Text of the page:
We attended our first Xhosa funeral. We love learning about the traditions of the Xhosa people.
If you recall from an earlier post on my blog we attended the women's portion of the funeral for the father of our RS President, but not the actual church service. We had heard that some of the services go for four hours, so we hesitated, but went ahead anyway.
The service was held in a church in the Location for the sister-in-law of one of our members, Sister Mgadi. The hall was about the size of the cultural hall of a small LDS chapel. We were a little late, and when we came, it was PACKED. Out of courtesy, the men were outside to allow the women inside to have seats. When they saw us come, they kicked a couple of people out of their chairs so we would have a place to sit.
We were the ONLY two white people in the congregation. Have you ever seen 500 heads turn at the same time and look. It was great! We walked in and started to sit down, after we apologized to the people who had been ousted from their chairs, as we noticed Sister Mgadi motioning for us to go sit on the stand with the other ministers. "Not me" said I. Dad reluctantly marched up to the stand and took a seat with a dozen or so other Ministers and Pastors. It was great. One shining bald white man amongst hundreds of blacks.
Now, this service was all you have ever imagined. Hallelujahs, Amens, Hands up to Heaven, Singing, Dancing, clapping, and preaching. Oh the preaching. We made it through five speakers who presented their sermons in Xhosa. In between each speaker, was more singing, dancing, and hallelujahs. I loved it. Even though I did not understand a word, those voices when they sing are heavenly. The Pastor that was conducting announced that we had the privilege of having a Prophet to preach to the congregation that day. I am looking around for President Monson, but instead a fine looking man with a sweaty forehead and beard moves to the podium. He spoke in English and then had someone translate for him in Xhosa. His sermon started with a slow and low pace. He used a microphone. Gradually, his voice got louder and louder and louder as he gained momentum and prepared us all to be saved.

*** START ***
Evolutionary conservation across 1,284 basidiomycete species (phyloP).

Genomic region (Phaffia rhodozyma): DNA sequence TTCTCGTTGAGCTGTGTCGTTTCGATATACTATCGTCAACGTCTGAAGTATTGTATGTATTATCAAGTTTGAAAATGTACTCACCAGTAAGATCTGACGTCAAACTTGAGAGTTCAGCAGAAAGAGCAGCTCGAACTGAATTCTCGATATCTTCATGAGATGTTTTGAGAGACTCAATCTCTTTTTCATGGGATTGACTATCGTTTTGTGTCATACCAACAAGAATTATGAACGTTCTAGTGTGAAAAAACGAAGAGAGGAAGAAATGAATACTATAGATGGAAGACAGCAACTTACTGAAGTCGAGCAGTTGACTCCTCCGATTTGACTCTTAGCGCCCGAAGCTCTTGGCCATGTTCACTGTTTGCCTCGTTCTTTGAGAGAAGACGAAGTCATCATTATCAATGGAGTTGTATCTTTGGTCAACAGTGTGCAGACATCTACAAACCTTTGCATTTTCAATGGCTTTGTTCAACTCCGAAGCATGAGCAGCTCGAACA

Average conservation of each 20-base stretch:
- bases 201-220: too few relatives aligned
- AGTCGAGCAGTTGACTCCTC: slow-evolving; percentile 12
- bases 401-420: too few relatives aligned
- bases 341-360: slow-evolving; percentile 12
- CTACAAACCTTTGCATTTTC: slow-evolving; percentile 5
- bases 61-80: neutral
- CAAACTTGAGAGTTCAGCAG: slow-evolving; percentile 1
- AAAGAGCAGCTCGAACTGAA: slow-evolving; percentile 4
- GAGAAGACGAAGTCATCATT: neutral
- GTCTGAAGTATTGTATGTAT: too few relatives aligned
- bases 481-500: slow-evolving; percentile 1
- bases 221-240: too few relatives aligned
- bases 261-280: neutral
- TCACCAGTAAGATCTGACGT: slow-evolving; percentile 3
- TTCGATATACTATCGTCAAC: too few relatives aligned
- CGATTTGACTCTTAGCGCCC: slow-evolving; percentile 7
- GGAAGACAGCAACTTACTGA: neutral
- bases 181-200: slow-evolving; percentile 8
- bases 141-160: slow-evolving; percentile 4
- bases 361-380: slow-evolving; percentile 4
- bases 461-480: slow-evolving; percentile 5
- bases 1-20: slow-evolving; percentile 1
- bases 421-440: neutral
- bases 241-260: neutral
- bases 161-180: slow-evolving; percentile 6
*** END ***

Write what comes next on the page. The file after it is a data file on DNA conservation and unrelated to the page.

The service took on the feel of a revival. The women were standing in the aisles praising God. I am looking at Dad on the stand. He has, at this point, plugged his ears because the preacher is now screaming in to the microphone. And then came the words of the "prophet".
"Do you believe in Jesus? Raise your hand" I look at Paul Wheeler and his hand is up. Of course he believes in Jesus!
"Do you want to be saved? Raise your hand" I look at Paul Wheeler and his hand is up. Of course he wants to be saved.
"Then hallelujah! You have been saved". There you go. The day that Paul Wheeler was saved. Easy breezy done!
It's not over yet. The prophet finishes his sermon. The Pastor stands and holds up a white towel and explains that if you want to put some money where your mouth is he will lay the towel at the foot of the casket and you can come up and place money on the towel. Paul Wheeler is the first one to march up and put money down. Several others then proceed to donate money. By now the band is playing, the congregation is singing, and the family is dancing around the casket. This good woman got a great Xhosa send off.
Hallelujah Brother! I just hope Paul Wheeler will pull me through!
I just must say that I love this mission. It is a surprise a minute. We found out this morning that Brother Hola's brother passed away. We get to go to another funeral in two weeks. I won't miss it.